Today, one-fifth of Israel's citizen population is Palestinian-Arab. Totalling more than 1.6 million citizens, the collective situation of the Palestinian-Arabs in Israel is, at best, paradoxical. On the one hand, as non-Jews they are denied both national membership, and state membership given Israel's self-definition as a Jewish state. On the other hand, this community is also distanced from the rest of the Palestinian population through the same legal, political and social dimensions. Israel continues to deny the existence of its Palestinian-Arab citizens as an indigenous population, a national group, or even a national minority. Far from integration into the Israeli regime, Palestinians are placed in a paradoxical situation where, as Arab citizens of a Jewish state, they are both inside and outside, host and guest, citizen and stateless.
The talk examines the policies and practices of exclusion facing Palestinian citizens in the Zionist regime. We look at the rise of racist and discriminatory laws in the Israeli Knesset that target Palestinian citizens, particularly since 2009. Also examined are the common liberal defences of the Zionist project and the placement of Israeli democracy alongside other Western nations. The discussion dissects the widely held image of Israel as a progressive multicultural society and looks at Israeli policies and practices that place it apart from other liberal democratic states. Taken together, the aim is to challenge liberal-Zionist arguments designed to counter voices of criticism against the Zionist regime.
The talk will be followed with a Q/A period moderated by Justin Podur.
Copies of Shourideh's recently published book Stateless Citizenship: The Palestinian-Arab Citizens of Israel (BRILL, 2013) will also be available in hardcover.
Image: Wadi Nisnas, Haifa. Copyright Shourideh C. Molavi (BRILL, 2013)
About the speaker
Shourideh C. Molavi is a student and writer based in Toronto. For the past nine years she has worked with numerous civil society groups of the divided Palestinian community in Gaza City, Nablus, Jerusalem, Haifa, Ramallah and Bethlehem. Much of this work has been with the Palestinian citizens of Israel and Haifa-based NGOs, including Mada al Carmel: Arab Center for Applied Social Research and Adalah: Legal Centre for Arab Minority Rights, where her efforts were directed at challenging and exposing liberal-Zionist rationalizations for Israel's racist and exclusionary policies and practices.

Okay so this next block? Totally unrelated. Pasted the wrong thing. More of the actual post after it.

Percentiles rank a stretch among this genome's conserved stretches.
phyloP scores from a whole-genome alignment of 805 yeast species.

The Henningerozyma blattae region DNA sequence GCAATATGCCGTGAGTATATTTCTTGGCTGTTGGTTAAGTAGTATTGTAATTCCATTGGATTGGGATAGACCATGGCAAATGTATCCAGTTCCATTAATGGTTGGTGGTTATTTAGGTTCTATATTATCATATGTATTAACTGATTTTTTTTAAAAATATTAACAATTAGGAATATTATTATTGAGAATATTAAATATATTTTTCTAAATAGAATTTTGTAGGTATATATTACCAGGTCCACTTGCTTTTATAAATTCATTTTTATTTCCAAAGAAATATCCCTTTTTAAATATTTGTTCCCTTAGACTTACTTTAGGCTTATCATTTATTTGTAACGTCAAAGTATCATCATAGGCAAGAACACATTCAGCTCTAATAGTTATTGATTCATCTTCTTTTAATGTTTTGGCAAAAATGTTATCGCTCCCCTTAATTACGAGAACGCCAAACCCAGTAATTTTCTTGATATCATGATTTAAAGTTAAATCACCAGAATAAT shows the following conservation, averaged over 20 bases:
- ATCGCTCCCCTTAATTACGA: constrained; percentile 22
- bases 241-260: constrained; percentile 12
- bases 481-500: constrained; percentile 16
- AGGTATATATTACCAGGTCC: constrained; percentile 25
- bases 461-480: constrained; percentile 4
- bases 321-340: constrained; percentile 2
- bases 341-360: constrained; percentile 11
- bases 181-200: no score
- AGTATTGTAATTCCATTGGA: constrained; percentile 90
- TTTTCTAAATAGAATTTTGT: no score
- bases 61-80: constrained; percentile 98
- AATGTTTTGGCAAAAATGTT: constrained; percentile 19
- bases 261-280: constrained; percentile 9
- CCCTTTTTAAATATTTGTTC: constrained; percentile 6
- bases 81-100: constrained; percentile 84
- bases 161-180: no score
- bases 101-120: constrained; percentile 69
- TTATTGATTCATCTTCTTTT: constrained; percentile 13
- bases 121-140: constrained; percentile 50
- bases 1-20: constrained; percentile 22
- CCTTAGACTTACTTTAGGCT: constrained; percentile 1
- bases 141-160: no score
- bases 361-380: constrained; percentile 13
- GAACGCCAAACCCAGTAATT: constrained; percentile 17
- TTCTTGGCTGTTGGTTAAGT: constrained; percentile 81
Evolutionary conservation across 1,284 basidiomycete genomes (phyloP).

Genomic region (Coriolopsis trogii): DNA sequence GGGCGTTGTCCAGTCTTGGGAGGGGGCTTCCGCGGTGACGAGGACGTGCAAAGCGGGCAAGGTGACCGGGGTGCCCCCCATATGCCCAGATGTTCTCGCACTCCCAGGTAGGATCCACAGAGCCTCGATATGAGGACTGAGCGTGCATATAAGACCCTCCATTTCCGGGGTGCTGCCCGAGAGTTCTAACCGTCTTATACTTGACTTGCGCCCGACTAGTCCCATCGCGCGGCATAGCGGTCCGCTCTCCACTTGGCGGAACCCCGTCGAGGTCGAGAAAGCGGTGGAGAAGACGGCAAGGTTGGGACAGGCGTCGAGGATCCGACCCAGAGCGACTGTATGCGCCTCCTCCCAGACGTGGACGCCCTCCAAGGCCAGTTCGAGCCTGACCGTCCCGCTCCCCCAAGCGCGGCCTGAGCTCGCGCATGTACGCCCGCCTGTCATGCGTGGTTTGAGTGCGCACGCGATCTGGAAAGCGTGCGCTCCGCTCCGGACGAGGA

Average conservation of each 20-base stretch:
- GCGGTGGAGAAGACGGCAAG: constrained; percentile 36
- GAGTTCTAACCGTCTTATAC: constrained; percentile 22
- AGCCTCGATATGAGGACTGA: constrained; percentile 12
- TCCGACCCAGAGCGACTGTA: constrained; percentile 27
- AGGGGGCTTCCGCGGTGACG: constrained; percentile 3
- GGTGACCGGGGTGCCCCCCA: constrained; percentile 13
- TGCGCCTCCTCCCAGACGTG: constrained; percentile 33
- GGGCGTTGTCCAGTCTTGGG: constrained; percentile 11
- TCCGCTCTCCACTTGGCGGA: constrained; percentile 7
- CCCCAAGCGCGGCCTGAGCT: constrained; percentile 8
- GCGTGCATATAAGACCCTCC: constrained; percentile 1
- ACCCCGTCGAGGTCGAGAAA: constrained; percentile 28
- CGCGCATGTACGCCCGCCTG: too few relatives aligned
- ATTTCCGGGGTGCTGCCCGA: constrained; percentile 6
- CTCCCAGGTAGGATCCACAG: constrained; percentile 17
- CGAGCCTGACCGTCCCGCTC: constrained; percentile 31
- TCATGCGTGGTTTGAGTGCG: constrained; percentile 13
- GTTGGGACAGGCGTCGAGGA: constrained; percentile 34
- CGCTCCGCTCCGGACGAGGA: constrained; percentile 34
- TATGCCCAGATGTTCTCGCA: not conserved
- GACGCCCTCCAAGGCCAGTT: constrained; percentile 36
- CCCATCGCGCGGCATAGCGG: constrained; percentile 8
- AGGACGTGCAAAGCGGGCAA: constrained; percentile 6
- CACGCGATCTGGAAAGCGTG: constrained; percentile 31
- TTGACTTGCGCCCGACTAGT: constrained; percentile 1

Need to know:
- Doors open at 6:50
- $5 donation (suggested minimum)
- Accessible on demand via portable ramp; washrooms not accessible
- Please avoid using strong-scented products due to sensitivities
Tasty refreshments (non-alcoholic) with Zatoun oliveoil+za'atar dipping.
Thank you for reading this story…
More people are reading rabble.ca than ever and unlike many news organizations, we have never put up a paywall – at rabble we’ve always believed in making our reporting and analysis free to all, while striving to make it sustainable as well. Media isn’t free to produce. rabble’s total budget is likely less than what big corporate media spend on photocopying (we kid you not!) and we do not have any major foundation, sponsor or angel investor. Our main supporters are people and organizations -- like you. This is why we need your help. You are what keep us sustainable.
rabble.ca has staked its existence on you. We live or die on community support -- your support! We get hundreds of thousands of visitors and we believe in them. We believe in you. We believe people will put in what they can for the greater good. We call that sustainable.
So what is the easy answer for us? Depend on a community of visitors who care passionately about media that amplifies the voices of people struggling for change and justice. It really is that simple. When the people who visit rabble care enough to contribute a bit then it works for everyone.
And so we’re asking you if you could make a donation, right now, to help us carry forward on our mission. Make a donation today.